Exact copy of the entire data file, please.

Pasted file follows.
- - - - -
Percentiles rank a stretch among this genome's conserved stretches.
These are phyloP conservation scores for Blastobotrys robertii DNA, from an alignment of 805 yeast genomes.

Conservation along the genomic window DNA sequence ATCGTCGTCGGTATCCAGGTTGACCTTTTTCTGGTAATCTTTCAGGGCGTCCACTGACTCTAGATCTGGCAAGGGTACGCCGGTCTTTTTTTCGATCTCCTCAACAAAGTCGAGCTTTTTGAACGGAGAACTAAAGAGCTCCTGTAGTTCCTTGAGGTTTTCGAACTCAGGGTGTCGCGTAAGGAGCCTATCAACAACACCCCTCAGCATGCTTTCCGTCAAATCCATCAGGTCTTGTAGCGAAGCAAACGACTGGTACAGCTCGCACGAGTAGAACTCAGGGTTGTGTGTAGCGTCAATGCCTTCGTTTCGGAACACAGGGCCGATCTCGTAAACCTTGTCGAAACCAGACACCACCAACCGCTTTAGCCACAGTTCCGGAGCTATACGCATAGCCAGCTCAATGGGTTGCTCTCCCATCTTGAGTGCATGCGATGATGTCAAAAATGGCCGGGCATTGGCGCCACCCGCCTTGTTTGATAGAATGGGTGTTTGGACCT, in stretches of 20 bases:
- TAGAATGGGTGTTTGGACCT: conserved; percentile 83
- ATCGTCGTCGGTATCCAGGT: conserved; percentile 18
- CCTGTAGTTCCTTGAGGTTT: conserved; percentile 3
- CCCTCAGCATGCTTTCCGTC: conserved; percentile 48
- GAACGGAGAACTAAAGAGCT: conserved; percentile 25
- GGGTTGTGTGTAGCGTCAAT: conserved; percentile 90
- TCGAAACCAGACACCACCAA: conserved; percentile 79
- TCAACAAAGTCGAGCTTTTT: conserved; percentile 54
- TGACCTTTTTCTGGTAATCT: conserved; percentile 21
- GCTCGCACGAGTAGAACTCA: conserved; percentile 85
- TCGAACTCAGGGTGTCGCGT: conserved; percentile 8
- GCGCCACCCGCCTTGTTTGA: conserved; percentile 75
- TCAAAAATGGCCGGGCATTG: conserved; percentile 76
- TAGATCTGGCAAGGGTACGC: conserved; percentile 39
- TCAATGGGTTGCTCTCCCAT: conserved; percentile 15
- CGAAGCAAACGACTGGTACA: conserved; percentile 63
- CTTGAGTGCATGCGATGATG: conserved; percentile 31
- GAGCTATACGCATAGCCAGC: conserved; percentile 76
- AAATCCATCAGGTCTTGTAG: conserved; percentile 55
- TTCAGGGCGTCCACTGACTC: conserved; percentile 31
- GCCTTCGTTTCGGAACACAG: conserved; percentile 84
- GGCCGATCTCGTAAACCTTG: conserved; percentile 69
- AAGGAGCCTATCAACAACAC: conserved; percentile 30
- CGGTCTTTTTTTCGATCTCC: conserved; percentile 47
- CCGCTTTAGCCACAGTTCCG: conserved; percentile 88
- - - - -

Percentiles rank a stretch among this genome's conserved stretches.
These are phyloP conservation scores for Blastobotrys robertii DNA, from an alignment of 805 yeast genomes.

Conservation along the genomic window DNA sequence ATCGTCGTCGGTATCCAGGTTGACCTTTTTCTGGTAATCTTTCAGGGCGTCCACTGACTCTAGATCTGGCAAGGGTACGCCGGTCTTTTTTTCGATCTCCTCAACAAAGTCGAGCTTTTTGAACGGAGAACTAAAGAGCTCCTGTAGTTCCTTGAGGTTTTCGAACTCAGGGTGTCGCGTAAGGAGCCTATCAACAACACCCCTCAGCATGCTTTCCGTCAAATCCATCAGGTCTTGTAGCGAAGCAAACGACTGGTACAGCTCGCACGAGTAGAACTCAGGGTTGTGTGTAGCGTCAATGCCTTCGTTTCGGAACACAGGGCCGATCTCGTAAACCTTGTCGAAACCAGACACCACCAACCGCTTTAGCCACAGTTCCGGAGCTATACGCATAGCCAGCTCAATGGGTTGCTCTCCCATCTTGAGTGCATGCGATGATGTCAAAAATGGCCGGGCATTGGCGCCACCCGCCTTGTTTGATAGAATGGGTGTTTGGACCT, in stretches of 20 bases:
- TAGAATGGGTGTTTGGACCT: conserved; percentile 83
- ATCGTCGTCGGTATCCAGGT: conserved; percentile 18
- CCTGTAGTTCCTTGAGGTTT: conserved; percentile 3
- CCCTCAGCATGCTTTCCGTC: conserved; percentile 48
- GAACGGAGAACTAAAGAGCT: conserved; percentile 25
- GGGTTGTGTGTAGCGTCAAT: conserved; percentile 90
- TCGAAACCAGACACCACCAA: conserved; percentile 79
- TCAACAAAGTCGAGCTTTTT: conserved; percentile 54
- TGACCTTTTTCTGGTAATCT: conserved; percentile 21
- GCTCGCACGAGTAGAACTCA: conserved; percentile 85
- TCGAACTCAGGGTGTCGCGT: conserved; percentile 8
- GCGCCACCCGCCTTGTTTGA: conserved; percentile 75
- TCAAAAATGGCCGGGCATTG: conserved; percentile 76
- TAGATCTGGCAAGGGTACGC: conserved; percentile 39
- TCAATGGGTTGCTCTCCCAT: conserved; percentile 15
- CGAAGCAAACGACTGGTACA: conserved; percentile 63
- CTTGAGTGCATGCGATGATG: conserved; percentile 31
- GAGCTATACGCATAGCCAGC: conserved; percentile 76
- AAATCCATCAGGTCTTGTAG: conserved; percentile 55
- TTCAGGGCGTCCACTGACTC: conserved; percentile 31
- GCCTTCGTTTCGGAACACAG: conserved; percentile 84
- GGCCGATCTCGTAAACCTTG: conserved; percentile 69
- AAGGAGCCTATCAACAACAC: conserved; percentile 30
- CGGTCTTTTTTTCGATCTCC: conserved; percentile 47
- CCGCTTTAGCCACAGTTCCG: conserved; percentile 88